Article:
Or, Why Instant Gratification Is Good
Why aren’t you always doing what you want?
If you’re like most people, you learned pretty young that you have to sacrifice to get what you want. And that’s very true in our society! Studies have shown that children able to delay gratification at a young age achieve significantly more in adulthood than children who cannot.
Every self-improvement guru has taught some variation of the “no pain, no gain” mantra.
Workout regimens espouse the military credo that “pain is just weakness leaving the body.”
Successful Person™ Elon Musk says “no one ever changed the world in 40 hours a week.”1
But where has that all lead us?
Despite sky-rocketing productivity, humans—especially American humans—are working longer hours than ever (if they’re fortunate enough to be working at all). All in service of producing ever more products that few of us need and fewer of us can afford.
How did we end up here?
The problem is Sacrifice.
The notion that we have to give up what we want today so that we have something in the future is inherently flawed.
Be careful: We’re not saying to forget about our future! So many ills have befallen our planet and society because we haven’t paid enough attention to the consequences of our actions.
But we are willing to pay those consequences because of the notion of sacrifice. We’re willing to clear-cut a forest today, even though it hurts, because it will turn a profit for us tomorrow.
And we have to sacrifice, because our desires are not to be trusted. Our emotions are not to be trusted. Other people are not to be trusted.
Think about saving for retirement. By some estimates2, Americans need to have saved $1 million by age 60 to retire comfortably.
Does that make any sense? That every single American needs to be a millionaire just to survive? Does that seem remotely sustainable?
Only with the story of Sacrifice could that seem like a good benchmark for a society. You have to give up that vacation, that pair of shoes, that latte, that hour playing catch with your kids now, because if you don’t sacrifice, there will be no one to take care of you when you are old. Never mind that you’ll be too old to travel, too stiff to throw a ball, too run-down to contemplate being fashionable.
That all needs to be sacrificed. And that, my friend, is what makes us “successful”.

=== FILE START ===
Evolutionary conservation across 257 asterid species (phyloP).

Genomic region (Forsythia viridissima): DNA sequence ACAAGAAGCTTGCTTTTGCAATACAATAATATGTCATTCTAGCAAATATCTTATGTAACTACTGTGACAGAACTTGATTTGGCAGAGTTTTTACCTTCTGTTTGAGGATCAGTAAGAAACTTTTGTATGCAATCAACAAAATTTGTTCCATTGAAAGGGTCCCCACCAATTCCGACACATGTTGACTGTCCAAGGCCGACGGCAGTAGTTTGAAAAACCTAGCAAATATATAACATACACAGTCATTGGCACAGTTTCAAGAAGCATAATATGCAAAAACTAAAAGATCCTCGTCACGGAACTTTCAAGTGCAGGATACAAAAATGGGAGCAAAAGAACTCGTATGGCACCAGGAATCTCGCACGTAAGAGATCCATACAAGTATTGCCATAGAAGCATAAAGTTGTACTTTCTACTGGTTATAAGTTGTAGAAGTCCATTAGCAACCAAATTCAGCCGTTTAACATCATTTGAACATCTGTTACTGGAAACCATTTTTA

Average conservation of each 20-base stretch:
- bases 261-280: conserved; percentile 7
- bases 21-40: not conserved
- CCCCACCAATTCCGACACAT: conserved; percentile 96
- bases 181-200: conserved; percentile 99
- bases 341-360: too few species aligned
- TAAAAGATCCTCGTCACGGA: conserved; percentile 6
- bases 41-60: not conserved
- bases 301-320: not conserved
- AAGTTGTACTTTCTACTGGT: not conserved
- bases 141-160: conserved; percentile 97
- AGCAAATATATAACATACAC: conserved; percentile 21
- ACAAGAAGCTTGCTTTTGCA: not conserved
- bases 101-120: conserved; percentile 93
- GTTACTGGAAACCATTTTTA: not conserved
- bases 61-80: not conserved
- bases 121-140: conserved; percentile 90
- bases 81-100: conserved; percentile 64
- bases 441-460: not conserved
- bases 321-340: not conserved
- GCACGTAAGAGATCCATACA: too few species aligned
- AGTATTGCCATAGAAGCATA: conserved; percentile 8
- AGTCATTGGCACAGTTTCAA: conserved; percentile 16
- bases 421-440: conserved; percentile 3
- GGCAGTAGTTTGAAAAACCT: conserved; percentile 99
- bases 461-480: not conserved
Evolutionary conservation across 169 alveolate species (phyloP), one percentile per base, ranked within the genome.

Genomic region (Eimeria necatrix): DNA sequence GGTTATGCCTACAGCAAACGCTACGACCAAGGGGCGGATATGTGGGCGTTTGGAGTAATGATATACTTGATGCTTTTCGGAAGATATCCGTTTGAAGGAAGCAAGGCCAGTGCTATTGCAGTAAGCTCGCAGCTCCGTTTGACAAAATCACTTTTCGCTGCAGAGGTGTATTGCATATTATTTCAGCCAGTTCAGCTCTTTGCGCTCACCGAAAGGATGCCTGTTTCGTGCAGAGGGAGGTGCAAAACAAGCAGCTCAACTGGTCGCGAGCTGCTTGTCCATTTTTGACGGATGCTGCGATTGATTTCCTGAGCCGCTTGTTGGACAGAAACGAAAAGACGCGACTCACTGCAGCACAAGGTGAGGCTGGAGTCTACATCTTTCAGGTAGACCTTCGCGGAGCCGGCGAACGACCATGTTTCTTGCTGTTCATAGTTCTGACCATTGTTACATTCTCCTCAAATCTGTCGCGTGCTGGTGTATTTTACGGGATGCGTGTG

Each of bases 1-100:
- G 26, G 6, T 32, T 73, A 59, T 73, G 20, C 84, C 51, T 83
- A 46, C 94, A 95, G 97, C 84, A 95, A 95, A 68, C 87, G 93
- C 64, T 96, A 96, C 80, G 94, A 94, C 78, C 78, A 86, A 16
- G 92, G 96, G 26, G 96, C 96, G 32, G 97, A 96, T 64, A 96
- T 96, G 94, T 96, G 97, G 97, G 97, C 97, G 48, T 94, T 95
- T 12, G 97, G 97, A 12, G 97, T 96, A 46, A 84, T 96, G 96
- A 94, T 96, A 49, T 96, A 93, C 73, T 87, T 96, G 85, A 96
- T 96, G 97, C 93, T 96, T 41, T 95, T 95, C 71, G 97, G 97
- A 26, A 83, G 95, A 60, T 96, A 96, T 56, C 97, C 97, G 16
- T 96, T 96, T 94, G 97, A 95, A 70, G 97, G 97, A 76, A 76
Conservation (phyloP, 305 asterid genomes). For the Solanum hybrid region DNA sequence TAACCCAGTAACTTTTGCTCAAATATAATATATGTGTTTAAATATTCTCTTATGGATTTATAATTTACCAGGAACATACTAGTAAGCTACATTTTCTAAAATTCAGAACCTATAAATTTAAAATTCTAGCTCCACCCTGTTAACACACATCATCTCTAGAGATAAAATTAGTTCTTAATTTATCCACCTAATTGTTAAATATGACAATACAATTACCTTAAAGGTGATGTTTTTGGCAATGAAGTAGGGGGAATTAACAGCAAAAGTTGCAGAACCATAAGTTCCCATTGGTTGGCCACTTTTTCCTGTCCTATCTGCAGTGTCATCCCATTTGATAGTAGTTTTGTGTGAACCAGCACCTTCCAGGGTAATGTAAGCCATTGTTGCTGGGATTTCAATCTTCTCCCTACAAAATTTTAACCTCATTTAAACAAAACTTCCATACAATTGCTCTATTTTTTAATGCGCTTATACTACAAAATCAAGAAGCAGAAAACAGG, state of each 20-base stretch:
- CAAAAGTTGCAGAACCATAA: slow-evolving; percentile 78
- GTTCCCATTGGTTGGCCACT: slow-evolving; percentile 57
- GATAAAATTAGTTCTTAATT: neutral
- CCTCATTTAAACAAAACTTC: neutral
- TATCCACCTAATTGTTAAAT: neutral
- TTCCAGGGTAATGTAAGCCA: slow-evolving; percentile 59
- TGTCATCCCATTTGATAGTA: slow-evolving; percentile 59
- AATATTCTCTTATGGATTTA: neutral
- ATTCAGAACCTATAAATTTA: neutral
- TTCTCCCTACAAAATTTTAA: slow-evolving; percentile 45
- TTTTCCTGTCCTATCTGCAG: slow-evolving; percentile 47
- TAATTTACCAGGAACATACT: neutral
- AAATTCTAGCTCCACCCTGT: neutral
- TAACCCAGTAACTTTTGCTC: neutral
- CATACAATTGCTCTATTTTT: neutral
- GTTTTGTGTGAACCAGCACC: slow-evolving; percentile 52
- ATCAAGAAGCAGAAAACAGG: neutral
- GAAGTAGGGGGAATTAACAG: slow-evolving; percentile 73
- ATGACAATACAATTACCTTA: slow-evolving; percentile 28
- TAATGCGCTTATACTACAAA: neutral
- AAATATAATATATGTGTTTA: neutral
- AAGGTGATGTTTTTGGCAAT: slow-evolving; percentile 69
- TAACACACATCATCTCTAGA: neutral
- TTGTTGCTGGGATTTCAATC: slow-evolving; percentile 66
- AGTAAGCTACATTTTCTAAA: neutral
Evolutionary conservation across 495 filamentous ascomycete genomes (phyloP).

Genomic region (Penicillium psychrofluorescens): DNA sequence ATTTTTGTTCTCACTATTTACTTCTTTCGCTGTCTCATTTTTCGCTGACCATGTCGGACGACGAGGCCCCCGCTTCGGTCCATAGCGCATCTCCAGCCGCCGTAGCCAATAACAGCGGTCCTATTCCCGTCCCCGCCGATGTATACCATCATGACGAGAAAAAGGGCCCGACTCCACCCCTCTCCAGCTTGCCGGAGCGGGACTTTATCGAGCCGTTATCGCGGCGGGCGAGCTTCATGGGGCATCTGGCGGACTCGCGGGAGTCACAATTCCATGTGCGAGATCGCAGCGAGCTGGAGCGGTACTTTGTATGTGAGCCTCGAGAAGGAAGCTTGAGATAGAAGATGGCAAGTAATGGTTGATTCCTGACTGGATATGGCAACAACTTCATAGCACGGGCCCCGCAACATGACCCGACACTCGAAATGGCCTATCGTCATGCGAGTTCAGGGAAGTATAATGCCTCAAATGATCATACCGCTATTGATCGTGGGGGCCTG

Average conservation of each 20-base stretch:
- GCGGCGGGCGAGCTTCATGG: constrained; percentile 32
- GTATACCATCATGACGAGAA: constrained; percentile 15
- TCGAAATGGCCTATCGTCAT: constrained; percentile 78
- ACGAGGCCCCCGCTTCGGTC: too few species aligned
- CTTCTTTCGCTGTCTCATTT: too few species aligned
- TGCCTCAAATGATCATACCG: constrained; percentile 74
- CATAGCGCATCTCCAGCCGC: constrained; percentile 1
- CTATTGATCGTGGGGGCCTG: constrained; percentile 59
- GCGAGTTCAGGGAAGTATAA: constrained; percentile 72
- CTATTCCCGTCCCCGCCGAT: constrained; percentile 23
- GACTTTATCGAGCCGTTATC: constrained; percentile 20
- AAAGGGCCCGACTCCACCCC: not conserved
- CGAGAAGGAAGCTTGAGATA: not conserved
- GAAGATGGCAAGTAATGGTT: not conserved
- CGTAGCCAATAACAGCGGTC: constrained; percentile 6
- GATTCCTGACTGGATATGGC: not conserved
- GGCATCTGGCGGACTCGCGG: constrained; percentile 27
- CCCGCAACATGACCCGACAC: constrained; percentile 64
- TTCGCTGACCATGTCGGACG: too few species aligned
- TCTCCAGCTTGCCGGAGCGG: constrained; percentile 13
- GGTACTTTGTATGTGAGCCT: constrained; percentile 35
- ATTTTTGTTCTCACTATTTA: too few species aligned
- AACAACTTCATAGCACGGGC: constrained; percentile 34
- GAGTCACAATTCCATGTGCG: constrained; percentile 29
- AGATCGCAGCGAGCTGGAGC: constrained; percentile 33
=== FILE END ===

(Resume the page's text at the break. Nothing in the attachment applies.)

Is that the world we want to live in? A world of never-ending scarcity, where gratification is delayed long past the point when we even want it?
Or can we change our minds now, today, to live without Sacrifice? What does a society without Sacrifice look like?
Where we can spend an hour gardening, because that is what would feel good today?
Where we can spend two hours in the park with our loved ones, because that is what would feel good today?
Where we can cancel a meeting to hear our grandparents’ stories, because that is what would feel good today?
The solution is Self-Trust
The reason the Story of Sacrifice works so well is that we are taught from a very young age that we cannot trust our desires. We’re taught that feelings are to be conquered by logic, and as such we develop an intense distrust for the Things That Feel Good.
How else can you explain a society where we rarely take vacation days, despite having earned the right to rest?
But that question—”What would feel good right now“—is the key to a much richer way of living.
Sure, at first, you may say “I’d rather have a drink than work on this report a moment longer.” Can you trust yourself to do that? Can you trust the desire for a break? Can you be conscious enough to honor the desire to stop without judgement?
If you knew you could stop working whenever you wanted, would the desire for a drink be as strong?
Trust—deep, radical self-trust—is very difficult to maintain in modern Western society. But as our society evolves, it will become the most important skill to cultivate.
If you can truly trust yourself, it means you can trust others.
And a society made of people that trust themselves and others is a society that no longer needs the concept of Sacrifice.
It’s a society we’d very much like to live in.
Musk, Elon (elonmusk), “There are way easier places to work, but nobody ever changed the world on 40 hours a week”, 26 Nov 2018, 4:49PM. Tweet. ↩
Backman, Maurie. “Do You Need $1 Million to Retire? Maybe.” The Motley Fool, The Motley Fool, 16 July 2017, www.fool.com/retirement/2017/07/16/do-you-need-1-million-to-retire-maybe.aspx. ↩